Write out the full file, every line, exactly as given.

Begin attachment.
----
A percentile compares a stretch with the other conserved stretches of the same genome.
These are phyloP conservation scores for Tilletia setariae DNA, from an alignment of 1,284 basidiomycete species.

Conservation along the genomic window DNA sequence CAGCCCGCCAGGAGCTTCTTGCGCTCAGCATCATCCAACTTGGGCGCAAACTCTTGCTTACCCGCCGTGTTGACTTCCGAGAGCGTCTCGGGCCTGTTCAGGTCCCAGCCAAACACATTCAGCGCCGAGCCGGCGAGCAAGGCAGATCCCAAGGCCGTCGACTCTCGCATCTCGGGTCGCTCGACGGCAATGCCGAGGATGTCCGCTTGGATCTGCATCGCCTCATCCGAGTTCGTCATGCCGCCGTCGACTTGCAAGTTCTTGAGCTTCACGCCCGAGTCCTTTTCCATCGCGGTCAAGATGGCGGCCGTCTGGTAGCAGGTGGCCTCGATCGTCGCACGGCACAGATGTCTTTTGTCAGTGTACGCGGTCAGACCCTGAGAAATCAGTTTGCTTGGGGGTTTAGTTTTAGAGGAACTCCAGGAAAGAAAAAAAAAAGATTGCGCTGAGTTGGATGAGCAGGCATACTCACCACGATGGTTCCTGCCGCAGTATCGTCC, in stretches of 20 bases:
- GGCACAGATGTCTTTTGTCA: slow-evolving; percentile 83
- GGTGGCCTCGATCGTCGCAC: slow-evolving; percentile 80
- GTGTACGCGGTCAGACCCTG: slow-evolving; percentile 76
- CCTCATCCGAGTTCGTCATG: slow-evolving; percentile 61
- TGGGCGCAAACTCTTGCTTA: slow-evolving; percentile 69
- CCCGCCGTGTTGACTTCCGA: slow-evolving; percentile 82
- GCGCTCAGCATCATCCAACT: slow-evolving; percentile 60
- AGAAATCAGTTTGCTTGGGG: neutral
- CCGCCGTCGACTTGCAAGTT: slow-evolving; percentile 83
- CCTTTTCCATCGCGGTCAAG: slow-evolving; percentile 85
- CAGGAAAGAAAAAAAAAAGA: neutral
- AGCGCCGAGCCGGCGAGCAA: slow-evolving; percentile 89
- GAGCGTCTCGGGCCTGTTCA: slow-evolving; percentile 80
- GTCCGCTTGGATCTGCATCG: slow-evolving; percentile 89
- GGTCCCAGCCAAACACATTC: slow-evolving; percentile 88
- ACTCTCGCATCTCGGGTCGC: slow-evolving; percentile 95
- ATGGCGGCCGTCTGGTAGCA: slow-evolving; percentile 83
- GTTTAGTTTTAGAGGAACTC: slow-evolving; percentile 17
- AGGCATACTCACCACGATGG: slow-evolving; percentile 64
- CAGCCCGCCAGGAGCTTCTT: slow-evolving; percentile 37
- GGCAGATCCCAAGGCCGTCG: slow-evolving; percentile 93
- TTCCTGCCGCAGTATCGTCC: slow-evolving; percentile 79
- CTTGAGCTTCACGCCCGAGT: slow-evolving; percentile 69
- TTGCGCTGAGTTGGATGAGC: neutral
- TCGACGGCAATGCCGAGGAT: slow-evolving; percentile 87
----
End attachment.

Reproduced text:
A percentile compares a stretch with the other conserved stretches of the same genome.
These are phyloP conservation scores for Tilletia setariae DNA, from an alignment of 1,284 basidiomycete species.

Conservation along the genomic window DNA sequence CAGCCCGCCAGGAGCTTCTTGCGCTCAGCATCATCCAACTTGGGCGCAAACTCTTGCTTACCCGCCGTGTTGACTTCCGAGAGCGTCTCGGGCCTGTTCAGGTCCCAGCCAAACACATTCAGCGCCGAGCCGGCGAGCAAGGCAGATCCCAAGGCCGTCGACTCTCGCATCTCGGGTCGCTCGACGGCAATGCCGAGGATGTCCGCTTGGATCTGCATCGCCTCATCCGAGTTCGTCATGCCGCCGTCGACTTGCAAGTTCTTGAGCTTCACGCCCGAGTCCTTTTCCATCGCGGTCAAGATGGCGGCCGTCTGGTAGCAGGTGGCCTCGATCGTCGCACGGCACAGATGTCTTTTGTCAGTGTACGCGGTCAGACCCTGAGAAATCAGTTTGCTTGGGGGTTTAGTTTTAGAGGAACTCCAGGAAAGAAAAAAAAAAGATTGCGCTGAGTTGGATGAGCAGGCATACTCACCACGATGGTTCCTGCCGCAGTATCGTCC, in stretches of 20 bases:
- GGCACAGATGTCTTTTGTCA: slow-evolving; percentile 83
- GGTGGCCTCGATCGTCGCAC: slow-evolving; percentile 80
- GTGTACGCGGTCAGACCCTG: slow-evolving; percentile 76
- CCTCATCCGAGTTCGTCATG: slow-evolving; percentile 61
- TGGGCGCAAACTCTTGCTTA: slow-evolving; percentile 69
- CCCGCCGTGTTGACTTCCGA: slow-evolving; percentile 82
- GCGCTCAGCATCATCCAACT: slow-evolving; percentile 60
- AGAAATCAGTTTGCTTGGGG: neutral
- CCGCCGTCGACTTGCAAGTT: slow-evolving; percentile 83
- CCTTTTCCATCGCGGTCAAG: slow-evolving; percentile 85
- CAGGAAAGAAAAAAAAAAGA: neutral
- AGCGCCGAGCCGGCGAGCAA: slow-evolving; percentile 89
- GAGCGTCTCGGGCCTGTTCA: slow-evolving; percentile 80
- GTCCGCTTGGATCTGCATCG: slow-evolving; percentile 89
- GGTCCCAGCCAAACACATTC: slow-evolving; percentile 88
- ACTCTCGCATCTCGGGTCGC: slow-evolving; percentile 95
- ATGGCGGCCGTCTGGTAGCA: slow-evolving; percentile 83
- GTTTAGTTTTAGAGGAACTC: slow-evolving; percentile 17
- AGGCATACTCACCACGATGG: slow-evolving; percentile 64
- CAGCCCGCCAGGAGCTTCTT: slow-evolving; percentile 37
- GGCAGATCCCAAGGCCGTCG: slow-evolving; percentile 93
- TTCCTGCCGCAGTATCGTCC: slow-evolving; percentile 79
- CTTGAGCTTCACGCCCGAGT: slow-evolving; percentile 69
- TTGCGCTGAGTTGGATGAGC: neutral
- TCGACGGCAATGCCGAGGAT: slow-evolving; percentile 87